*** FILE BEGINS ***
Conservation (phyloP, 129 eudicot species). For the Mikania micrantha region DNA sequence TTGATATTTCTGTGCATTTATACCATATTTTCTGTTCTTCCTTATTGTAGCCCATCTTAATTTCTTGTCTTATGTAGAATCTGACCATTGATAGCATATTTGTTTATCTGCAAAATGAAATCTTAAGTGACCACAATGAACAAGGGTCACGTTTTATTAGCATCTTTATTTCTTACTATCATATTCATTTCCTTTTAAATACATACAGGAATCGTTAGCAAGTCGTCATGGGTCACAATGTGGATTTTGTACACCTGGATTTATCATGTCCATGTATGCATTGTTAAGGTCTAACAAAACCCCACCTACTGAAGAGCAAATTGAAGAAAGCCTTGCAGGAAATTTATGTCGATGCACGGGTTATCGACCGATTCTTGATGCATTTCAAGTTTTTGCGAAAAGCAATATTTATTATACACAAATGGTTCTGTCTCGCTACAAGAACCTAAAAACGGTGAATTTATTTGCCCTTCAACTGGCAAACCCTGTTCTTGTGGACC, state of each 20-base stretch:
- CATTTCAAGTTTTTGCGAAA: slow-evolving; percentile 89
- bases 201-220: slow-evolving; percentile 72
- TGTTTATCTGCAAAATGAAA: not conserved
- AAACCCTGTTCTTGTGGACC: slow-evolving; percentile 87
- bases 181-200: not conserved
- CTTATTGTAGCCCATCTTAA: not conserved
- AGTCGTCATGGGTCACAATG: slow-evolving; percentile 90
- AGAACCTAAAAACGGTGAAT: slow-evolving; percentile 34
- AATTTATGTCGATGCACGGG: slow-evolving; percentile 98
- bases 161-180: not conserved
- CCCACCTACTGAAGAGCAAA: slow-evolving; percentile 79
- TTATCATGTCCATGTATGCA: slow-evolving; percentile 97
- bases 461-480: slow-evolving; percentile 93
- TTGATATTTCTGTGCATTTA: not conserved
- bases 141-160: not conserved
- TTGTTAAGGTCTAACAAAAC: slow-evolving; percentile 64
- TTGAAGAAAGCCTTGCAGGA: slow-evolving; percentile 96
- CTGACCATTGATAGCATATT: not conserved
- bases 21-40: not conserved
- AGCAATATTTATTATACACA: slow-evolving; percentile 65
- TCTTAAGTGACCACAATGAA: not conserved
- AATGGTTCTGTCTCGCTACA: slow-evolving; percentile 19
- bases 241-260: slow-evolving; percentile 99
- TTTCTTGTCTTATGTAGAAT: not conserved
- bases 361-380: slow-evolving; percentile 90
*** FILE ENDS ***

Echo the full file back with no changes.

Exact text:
Conservation (phyloP, 129 eudicot species). For the Mikania micrantha region DNA sequence TTGATATTTCTGTGCATTTATACCATATTTTCTGTTCTTCCTTATTGTAGCCCATCTTAATTTCTTGTCTTATGTAGAATCTGACCATTGATAGCATATTTGTTTATCTGCAAAATGAAATCTTAAGTGACCACAATGAACAAGGGTCACGTTTTATTAGCATCTTTATTTCTTACTATCATATTCATTTCCTTTTAAATACATACAGGAATCGTTAGCAAGTCGTCATGGGTCACAATGTGGATTTTGTACACCTGGATTTATCATGTCCATGTATGCATTGTTAAGGTCTAACAAAACCCCACCTACTGAAGAGCAAATTGAAGAAAGCCTTGCAGGAAATTTATGTCGATGCACGGGTTATCGACCGATTCTTGATGCATTTCAAGTTTTTGCGAAAAGCAATATTTATTATACACAAATGGTTCTGTCTCGCTACAAGAACCTAAAAACGGTGAATTTATTTGCCCTTCAACTGGCAAACCCTGTTCTTGTGGACC, state of each 20-base stretch:
- CATTTCAAGTTTTTGCGAAA: slow-evolving; percentile 89
- bases 201-220: slow-evolving; percentile 72
- TGTTTATCTGCAAAATGAAA: not conserved
- AAACCCTGTTCTTGTGGACC: slow-evolving; percentile 87
- bases 181-200: not conserved
- CTTATTGTAGCCCATCTTAA: not conserved
- AGTCGTCATGGGTCACAATG: slow-evolving; percentile 90
- AGAACCTAAAAACGGTGAAT: slow-evolving; percentile 34
- AATTTATGTCGATGCACGGG: slow-evolving; percentile 98
- bases 161-180: not conserved
- CCCACCTACTGAAGAGCAAA: slow-evolving; percentile 79
- TTATCATGTCCATGTATGCA: slow-evolving; percentile 97
- bases 461-480: slow-evolving; percentile 93
- TTGATATTTCTGTGCATTTA: not conserved
- bases 141-160: not conserved
- TTGTTAAGGTCTAACAAAAC: slow-evolving; percentile 64
- TTGAAGAAAGCCTTGCAGGA: slow-evolving; percentile 96
- CTGACCATTGATAGCATATT: not conserved
- bases 21-40: not conserved
- AGCAATATTTATTATACACA: slow-evolving; percentile 65
- TCTTAAGTGACCACAATGAA: not conserved
- AATGGTTCTGTCTCGCTACA: slow-evolving; percentile 19
- bases 241-260: slow-evolving; percentile 99
- TTTCTTGTCTTATGTAGAAT: not conserved
- bases 361-380: slow-evolving; percentile 90